Pinterest and Youtube are great sources for budget-friendly DIY inspiration.

Exercise for free

An annual gym membership in the US costs a staggering $479 on average per year.

Yet there are thousands of online fitness videos available online for free.

Save some money by ditching the membership and give these free exercise ideas a go:

  • Walking: instead of getting the subway, save your dollars for something else and walk.
  • Running: local park running groups are a popular choice of free exercise, and a great way to make new friends in your area.
  •  Cycling: this is a great way to get your kids involved in exercise.
  • Team sports such as tennis and football: check what’s running in your local state.
  • Yoga and Pilates: YouTube has hundreds of workout videos that you can access for free.

Try a spending freeze

If you’ve struggled with spending too much money on your single income, a spending freeze could help you get rid of bad financial habits.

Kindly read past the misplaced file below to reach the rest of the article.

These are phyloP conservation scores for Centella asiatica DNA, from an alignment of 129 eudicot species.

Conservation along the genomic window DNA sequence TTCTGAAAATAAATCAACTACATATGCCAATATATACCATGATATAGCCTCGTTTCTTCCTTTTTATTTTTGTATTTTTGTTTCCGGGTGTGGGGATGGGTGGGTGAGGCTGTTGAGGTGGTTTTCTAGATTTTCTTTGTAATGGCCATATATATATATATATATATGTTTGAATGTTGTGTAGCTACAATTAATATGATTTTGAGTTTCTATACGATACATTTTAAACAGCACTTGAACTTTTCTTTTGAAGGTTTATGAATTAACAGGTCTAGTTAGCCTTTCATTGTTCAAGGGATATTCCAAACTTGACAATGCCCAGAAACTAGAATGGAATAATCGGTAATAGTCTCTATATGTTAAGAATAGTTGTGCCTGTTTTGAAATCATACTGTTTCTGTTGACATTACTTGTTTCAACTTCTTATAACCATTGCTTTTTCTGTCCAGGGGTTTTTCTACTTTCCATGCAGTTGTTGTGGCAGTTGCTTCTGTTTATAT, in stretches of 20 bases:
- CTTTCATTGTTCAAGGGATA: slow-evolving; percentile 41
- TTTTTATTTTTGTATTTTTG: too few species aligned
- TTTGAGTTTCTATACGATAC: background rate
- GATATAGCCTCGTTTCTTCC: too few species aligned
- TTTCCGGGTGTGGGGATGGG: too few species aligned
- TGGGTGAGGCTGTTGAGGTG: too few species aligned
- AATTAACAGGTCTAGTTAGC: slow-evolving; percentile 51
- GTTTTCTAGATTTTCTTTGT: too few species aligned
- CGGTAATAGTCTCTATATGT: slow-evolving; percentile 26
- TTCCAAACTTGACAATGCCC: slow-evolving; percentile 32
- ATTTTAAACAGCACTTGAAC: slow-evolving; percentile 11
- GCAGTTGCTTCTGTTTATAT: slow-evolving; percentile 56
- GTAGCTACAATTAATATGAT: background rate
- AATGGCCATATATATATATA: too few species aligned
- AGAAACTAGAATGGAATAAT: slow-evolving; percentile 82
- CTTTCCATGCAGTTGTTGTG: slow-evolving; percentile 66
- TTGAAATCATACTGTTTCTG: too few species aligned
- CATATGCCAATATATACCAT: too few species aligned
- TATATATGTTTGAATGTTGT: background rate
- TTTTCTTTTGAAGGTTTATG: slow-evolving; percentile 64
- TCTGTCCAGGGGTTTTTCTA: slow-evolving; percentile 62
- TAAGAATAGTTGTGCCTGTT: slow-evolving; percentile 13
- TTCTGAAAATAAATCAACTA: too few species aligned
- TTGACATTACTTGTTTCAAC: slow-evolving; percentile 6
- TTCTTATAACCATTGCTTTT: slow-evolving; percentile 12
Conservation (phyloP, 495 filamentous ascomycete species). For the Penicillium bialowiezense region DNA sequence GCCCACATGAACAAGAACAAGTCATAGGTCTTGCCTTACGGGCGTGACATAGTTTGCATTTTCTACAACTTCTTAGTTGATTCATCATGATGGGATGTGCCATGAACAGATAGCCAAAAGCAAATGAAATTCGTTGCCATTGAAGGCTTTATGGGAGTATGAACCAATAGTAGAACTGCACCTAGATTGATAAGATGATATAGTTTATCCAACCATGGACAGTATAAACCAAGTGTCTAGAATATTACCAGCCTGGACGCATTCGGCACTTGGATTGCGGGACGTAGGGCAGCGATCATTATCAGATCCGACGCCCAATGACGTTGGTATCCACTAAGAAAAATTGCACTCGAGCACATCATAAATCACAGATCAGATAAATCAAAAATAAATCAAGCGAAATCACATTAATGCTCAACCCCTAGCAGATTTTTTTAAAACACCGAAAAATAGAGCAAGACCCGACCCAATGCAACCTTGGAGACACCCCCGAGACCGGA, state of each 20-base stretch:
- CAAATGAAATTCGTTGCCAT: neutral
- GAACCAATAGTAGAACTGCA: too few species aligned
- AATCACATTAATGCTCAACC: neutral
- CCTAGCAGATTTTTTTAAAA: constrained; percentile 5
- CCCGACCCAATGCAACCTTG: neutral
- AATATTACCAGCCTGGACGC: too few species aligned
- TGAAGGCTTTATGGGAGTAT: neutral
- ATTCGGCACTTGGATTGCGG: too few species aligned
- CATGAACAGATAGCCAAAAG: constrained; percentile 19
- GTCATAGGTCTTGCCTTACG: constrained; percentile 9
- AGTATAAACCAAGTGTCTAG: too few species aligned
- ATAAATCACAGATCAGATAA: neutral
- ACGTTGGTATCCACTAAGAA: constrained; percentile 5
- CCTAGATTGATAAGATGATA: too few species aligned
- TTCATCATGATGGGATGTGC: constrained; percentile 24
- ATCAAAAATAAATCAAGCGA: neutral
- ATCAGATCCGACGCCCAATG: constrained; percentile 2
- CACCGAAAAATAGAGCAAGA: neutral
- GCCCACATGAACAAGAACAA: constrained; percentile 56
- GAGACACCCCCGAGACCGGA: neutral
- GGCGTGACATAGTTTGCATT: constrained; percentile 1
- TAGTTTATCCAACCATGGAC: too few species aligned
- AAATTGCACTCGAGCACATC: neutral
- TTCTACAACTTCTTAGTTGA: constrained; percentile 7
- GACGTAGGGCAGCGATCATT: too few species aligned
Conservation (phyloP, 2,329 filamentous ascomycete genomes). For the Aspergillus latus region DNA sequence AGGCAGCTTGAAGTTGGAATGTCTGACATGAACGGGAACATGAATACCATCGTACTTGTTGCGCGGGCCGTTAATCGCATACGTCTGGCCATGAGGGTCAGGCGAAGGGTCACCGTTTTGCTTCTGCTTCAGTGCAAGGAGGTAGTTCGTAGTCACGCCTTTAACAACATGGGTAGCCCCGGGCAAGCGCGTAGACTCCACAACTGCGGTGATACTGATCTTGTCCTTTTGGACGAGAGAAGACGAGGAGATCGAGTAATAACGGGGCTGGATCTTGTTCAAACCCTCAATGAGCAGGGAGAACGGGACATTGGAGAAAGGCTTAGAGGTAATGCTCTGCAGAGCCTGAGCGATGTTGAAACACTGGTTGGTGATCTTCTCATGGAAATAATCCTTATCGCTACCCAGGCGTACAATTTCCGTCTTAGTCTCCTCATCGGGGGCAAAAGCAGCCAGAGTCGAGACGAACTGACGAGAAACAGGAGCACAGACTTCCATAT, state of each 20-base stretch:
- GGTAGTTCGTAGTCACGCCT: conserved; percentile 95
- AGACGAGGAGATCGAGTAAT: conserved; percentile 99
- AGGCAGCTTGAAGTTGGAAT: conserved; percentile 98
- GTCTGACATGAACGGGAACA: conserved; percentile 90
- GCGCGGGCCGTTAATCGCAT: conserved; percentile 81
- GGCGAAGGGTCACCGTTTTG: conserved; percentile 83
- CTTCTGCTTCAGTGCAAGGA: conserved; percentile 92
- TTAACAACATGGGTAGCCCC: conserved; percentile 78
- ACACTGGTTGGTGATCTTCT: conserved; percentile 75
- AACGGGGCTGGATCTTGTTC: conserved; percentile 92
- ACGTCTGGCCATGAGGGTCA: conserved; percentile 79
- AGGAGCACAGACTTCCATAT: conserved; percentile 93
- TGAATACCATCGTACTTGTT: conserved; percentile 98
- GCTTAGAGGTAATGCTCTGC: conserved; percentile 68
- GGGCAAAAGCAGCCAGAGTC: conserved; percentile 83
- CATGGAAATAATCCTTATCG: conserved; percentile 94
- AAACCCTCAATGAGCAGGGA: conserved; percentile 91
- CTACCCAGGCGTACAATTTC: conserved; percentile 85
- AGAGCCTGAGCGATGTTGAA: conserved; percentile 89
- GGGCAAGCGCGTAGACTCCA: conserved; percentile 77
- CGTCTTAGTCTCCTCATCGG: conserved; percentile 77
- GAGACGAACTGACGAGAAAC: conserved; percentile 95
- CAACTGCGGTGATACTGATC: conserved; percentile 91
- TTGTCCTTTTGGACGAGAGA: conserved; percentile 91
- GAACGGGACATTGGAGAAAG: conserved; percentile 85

A no spend challenge is also a great way to learn about your money habits, both good and bad.

First, decide how long you want to do the spending freeze.

Don’t overcommit if this is your first time as you’ll need to resist parting with money for that amount of time.

Before your spending freeze, make sure your freezer is stocked full of home-cooked meals that you can feed your family.

The money you save from your spending freeze could be used to pay off debt or as an extra bit of income for the following months.

Frugal-Living-Tips-from-the-Great-Depression

Living frugally on one income

Managing your money while trying to look after your family can be tough, but our tips show living off one paycheck comfortably is definitely possible.Our personal finance blog is the place to go for people who want to take control of their money.